December 2, 2013 | National Post

The Ayatollah’s Windfall

Co-authored by Saeed Ghasseminejad 

If any proof was needed that the nuclear compromise hammered out in Geneva last month between Iran and the six world powers is a mistake, look no further than the psychological impact it had on Iran’s sanctions’ battered economy. Evidence of such boost is already available: Within hours, Iran’s currency, the Rial, appreciated by 5% and shares of petrochemical companies soared on Tehran’s Stock Exchange, a sure sign that the agreement provides an economic lifeline to the Iranian regime in exchange for no meaningful or irreversible concessions.

Rather than claiming that the international community is offering modest and reversible sanctions’ relief to Iran, Western negotiators should be more candid and admit that theirs is a self-defeating proposition. The main beneficiaries will not be the ordinary Iranians for which Western policymakers constantly express concern when they fret about their own sanctions’ impact. The benefits will instead flow to Iran’s military-industrial complex, the Iranian Revolutionary Guards’ Corps (IRGC) and the Supreme Leader – those most invested in the nuclear program and least inclined to renounce their nuclear quest for economic incentives.

By relaxing sanctions against the petrochemical and automotive industries, the United States and Europe are giving them a cash bonanza. By committing themselves to no nuclear-related sanctions in the six-month interim period established by the agreement, Western governments will also enable Iran to exponentially expand the impact of sanctions’ relief. In practice, the deal authorizes business with the sanctioned IRGC through the backdoor.

Take the petrochemical sector — a key export area for Iran but also a sensitive industry due to the dual-use nature of the technology it requires.

Military involvement in this sector is mainly through the Parsian Oil and Gas Company (POGC), which is controlled by the IRGC through Ghadir Investment Company (80.18%), the Bahman Group (1.1%) and Kia Mahestan Company (1.66%), with a total market value of approximately $3.83-billion. The IRGC also controls Pardis Petrochemical (worth $2-billion), Kermanshah Petrochemical worth ($527-million) and Shiraz Petrochemical (worth $922-million).

The price tag for IRGC-controlled assets in the petrochemical industry is $7.3b-illion. Add to that Pars Oil and Behran Oil, the two companies controlled by the Supreme Leader through Rey Investment Group, Tadbir Group and the Mostazafan Foundation, which are worth a total of $625-million. Since Iran’s petrochemical sector is worth almost $25-billion; in practice, one third of the industry — $8-billion — is controlled by the two Iranian centres of power in charge of nuclear proliferation.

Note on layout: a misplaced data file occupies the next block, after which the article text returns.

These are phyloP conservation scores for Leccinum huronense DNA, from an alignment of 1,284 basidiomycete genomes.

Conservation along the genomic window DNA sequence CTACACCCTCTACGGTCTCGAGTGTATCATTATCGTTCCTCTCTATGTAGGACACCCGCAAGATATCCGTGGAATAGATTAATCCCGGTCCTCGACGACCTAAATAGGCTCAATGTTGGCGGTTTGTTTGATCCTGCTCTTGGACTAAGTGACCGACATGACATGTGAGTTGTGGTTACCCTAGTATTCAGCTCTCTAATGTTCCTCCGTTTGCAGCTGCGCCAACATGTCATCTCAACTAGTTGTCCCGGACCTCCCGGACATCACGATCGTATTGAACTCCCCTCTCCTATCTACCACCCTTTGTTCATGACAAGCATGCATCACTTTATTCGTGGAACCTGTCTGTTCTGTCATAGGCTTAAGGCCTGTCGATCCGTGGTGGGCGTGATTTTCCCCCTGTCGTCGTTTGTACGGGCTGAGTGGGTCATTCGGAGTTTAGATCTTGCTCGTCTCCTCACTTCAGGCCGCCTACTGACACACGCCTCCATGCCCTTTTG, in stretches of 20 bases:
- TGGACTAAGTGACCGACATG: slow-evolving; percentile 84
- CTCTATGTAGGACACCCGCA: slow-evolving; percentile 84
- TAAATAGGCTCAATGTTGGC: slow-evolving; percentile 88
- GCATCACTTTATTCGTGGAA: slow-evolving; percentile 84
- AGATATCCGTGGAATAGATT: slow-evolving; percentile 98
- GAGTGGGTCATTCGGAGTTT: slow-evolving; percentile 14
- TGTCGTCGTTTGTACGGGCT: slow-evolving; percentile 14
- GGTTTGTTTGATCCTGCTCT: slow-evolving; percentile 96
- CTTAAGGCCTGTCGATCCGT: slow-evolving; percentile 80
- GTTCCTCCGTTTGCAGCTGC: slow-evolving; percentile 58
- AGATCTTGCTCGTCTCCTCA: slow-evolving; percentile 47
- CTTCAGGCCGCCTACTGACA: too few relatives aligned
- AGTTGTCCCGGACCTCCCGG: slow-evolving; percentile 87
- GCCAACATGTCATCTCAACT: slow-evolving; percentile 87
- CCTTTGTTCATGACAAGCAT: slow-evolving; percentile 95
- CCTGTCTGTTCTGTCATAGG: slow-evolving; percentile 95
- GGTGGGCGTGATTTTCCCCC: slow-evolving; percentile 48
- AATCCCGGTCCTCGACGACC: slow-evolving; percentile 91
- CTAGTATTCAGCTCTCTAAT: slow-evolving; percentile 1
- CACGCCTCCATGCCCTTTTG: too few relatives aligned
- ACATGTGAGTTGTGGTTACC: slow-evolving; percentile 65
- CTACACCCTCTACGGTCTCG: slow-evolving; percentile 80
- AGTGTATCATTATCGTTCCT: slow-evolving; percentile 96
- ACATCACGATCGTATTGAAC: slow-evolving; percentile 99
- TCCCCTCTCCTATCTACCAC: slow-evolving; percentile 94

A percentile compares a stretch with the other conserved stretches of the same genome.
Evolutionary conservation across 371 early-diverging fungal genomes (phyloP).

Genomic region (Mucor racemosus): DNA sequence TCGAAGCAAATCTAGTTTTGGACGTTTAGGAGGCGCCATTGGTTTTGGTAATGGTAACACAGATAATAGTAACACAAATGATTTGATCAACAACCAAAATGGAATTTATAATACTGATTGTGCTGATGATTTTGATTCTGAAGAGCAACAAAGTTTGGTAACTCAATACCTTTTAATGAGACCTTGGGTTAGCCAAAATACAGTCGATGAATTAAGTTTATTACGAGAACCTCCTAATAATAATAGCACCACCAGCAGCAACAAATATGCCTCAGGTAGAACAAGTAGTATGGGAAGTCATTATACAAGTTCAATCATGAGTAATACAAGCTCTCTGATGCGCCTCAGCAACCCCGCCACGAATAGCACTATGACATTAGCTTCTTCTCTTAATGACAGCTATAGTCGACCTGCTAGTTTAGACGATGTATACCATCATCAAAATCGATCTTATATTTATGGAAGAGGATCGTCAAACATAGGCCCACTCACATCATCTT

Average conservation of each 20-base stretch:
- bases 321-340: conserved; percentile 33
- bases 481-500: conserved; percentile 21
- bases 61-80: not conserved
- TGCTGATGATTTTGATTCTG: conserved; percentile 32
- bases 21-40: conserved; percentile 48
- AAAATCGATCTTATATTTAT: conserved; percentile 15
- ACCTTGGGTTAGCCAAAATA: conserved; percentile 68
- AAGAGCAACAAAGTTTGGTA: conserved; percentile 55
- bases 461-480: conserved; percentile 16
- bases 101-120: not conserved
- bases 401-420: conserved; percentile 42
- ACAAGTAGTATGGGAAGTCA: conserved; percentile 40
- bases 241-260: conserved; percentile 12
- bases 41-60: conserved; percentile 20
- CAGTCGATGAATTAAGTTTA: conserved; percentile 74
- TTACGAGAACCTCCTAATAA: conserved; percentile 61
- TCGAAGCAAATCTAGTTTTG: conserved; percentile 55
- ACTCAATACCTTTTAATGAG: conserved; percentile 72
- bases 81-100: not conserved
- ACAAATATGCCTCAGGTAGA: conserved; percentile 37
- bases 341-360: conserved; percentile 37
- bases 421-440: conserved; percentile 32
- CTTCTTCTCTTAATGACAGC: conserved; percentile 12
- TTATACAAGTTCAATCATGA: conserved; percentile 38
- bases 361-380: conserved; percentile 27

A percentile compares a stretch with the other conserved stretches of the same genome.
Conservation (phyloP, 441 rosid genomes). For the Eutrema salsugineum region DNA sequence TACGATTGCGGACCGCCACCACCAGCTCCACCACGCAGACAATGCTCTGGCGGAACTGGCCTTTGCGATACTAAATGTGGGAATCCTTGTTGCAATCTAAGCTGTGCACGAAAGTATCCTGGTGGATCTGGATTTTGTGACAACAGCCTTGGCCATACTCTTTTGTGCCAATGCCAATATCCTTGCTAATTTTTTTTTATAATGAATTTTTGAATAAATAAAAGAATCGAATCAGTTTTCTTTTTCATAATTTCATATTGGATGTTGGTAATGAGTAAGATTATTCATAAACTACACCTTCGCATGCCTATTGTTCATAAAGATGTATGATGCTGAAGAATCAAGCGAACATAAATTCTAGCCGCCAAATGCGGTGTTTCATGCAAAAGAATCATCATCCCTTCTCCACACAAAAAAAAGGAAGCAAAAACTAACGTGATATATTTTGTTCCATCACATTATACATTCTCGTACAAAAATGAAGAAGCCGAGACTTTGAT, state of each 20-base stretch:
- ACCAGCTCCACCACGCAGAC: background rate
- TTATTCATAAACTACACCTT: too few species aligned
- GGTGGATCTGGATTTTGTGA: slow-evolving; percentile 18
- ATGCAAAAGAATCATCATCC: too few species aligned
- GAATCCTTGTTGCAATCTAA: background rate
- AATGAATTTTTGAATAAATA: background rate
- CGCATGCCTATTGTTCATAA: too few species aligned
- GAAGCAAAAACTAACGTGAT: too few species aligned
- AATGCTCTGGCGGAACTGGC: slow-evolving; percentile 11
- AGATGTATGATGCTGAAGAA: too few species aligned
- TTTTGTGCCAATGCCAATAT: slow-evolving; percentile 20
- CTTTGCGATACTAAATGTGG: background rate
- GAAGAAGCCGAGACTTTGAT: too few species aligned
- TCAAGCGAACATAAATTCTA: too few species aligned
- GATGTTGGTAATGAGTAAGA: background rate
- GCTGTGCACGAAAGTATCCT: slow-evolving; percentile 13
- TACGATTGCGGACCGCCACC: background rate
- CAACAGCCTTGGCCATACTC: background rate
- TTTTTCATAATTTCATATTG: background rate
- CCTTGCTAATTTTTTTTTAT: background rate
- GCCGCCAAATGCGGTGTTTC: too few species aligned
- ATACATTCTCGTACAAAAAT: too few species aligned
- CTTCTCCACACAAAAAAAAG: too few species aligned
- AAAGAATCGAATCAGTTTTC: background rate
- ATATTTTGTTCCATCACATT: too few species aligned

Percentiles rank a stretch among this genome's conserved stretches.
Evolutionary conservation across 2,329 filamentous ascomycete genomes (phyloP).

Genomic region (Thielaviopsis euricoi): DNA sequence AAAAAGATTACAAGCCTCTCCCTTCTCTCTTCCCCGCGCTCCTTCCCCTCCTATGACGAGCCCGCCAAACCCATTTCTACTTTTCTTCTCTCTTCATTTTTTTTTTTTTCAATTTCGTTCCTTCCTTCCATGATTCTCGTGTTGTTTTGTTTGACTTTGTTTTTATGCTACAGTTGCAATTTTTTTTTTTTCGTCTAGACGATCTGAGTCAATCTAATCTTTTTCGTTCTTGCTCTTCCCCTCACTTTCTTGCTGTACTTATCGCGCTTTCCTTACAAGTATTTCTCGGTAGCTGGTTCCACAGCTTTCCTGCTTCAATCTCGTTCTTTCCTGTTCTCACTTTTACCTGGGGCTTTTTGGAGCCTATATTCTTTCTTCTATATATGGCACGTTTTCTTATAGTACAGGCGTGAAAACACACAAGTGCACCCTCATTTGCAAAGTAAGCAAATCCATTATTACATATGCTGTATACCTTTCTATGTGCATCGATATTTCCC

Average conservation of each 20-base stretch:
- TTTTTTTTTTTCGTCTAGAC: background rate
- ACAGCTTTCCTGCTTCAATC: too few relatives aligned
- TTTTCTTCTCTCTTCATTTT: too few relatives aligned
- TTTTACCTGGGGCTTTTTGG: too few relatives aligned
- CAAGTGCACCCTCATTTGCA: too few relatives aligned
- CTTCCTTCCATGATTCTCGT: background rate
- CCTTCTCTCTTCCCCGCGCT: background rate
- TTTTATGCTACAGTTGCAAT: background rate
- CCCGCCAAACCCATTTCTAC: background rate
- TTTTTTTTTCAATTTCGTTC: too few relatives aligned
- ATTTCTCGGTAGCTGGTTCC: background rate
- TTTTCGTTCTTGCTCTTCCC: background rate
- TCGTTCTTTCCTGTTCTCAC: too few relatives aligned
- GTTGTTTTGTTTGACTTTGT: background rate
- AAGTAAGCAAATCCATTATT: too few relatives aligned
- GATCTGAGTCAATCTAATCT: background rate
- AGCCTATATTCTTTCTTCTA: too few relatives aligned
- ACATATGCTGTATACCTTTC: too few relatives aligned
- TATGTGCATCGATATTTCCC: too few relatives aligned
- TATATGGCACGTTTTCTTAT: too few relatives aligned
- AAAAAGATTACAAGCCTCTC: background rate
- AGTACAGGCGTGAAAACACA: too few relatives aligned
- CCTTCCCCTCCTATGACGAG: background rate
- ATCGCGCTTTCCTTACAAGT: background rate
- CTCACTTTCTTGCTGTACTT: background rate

The car industry is no less problematic — although U.S. sanctions against the automotive sector did not specifically target it on non-proliferation grounds, Iran has used it to procure needed items and materials for its nuclear and ballistic missile programs over the years. Khodro and Saipa, the two main players in the car industry, are government-controlled; their procurement networks raise concerns, given that the car industry, much like the petrochemical industry, relies on sensitive dual-use technology and raw materials.

Besides, the regime benefits from its revenues. Of its main players, the Bahman Group is controlled by the IRGC — its main shareholder is the sanctioned Bonyad Ta’avon Sepah — a company linked to Iran’s Revolutionary Guards. As recently reported by Saeed Ghasseminejad in The Times of Israel, Rey Investment, an entity directly controlled by the Supreme Leader, Ayatollah Ali Khamenei, owns several spare car parts companies, and has the exclusive dealership for the German car-maker, BMW in Iran. As for Iran Khodro, its main shareholder — Iran’s IDRO — is a government entity under sanctions.

The Obama administration will no doubt argue that there is no sanctions’ relief for the IRGC — but most of the aforementioned companies are not designated yet. If the U.S. President were to target them under existing executive orders, Iran would denounce such a move as a violation of Western commitments not to impose new sanctions. If Western or Asian companies were punished for conducting financial transactions with IRGC companies in the petrochemical sector, Iran’s rulers would scream murder. The administration may not have thought through this loophole — but it is unlikely to jeopardize a deal it hails as historic.

The agreement does not constitute an incentive for Iran to comply with its international obligations. To the contrary, it offers much needed relief to its procurement efforts, a cash windfall to its channels of proliferation, and financial profit along the way. And given that little is expected of Iran in return, it is hard to believe Western powers thought this was a good idea.

This is a great deal — for Iran. But if the West wishes to prevent Iran from crossing the nuclear finish line, this is definitely not the way forward.

Emanuele Ottolenghi is a senior fellow at the Foundation for Defense of Democracies. Saeed Ghasseminejad is a Ph.D candidate in finance at City University of New York.


Iran Iran Sanctions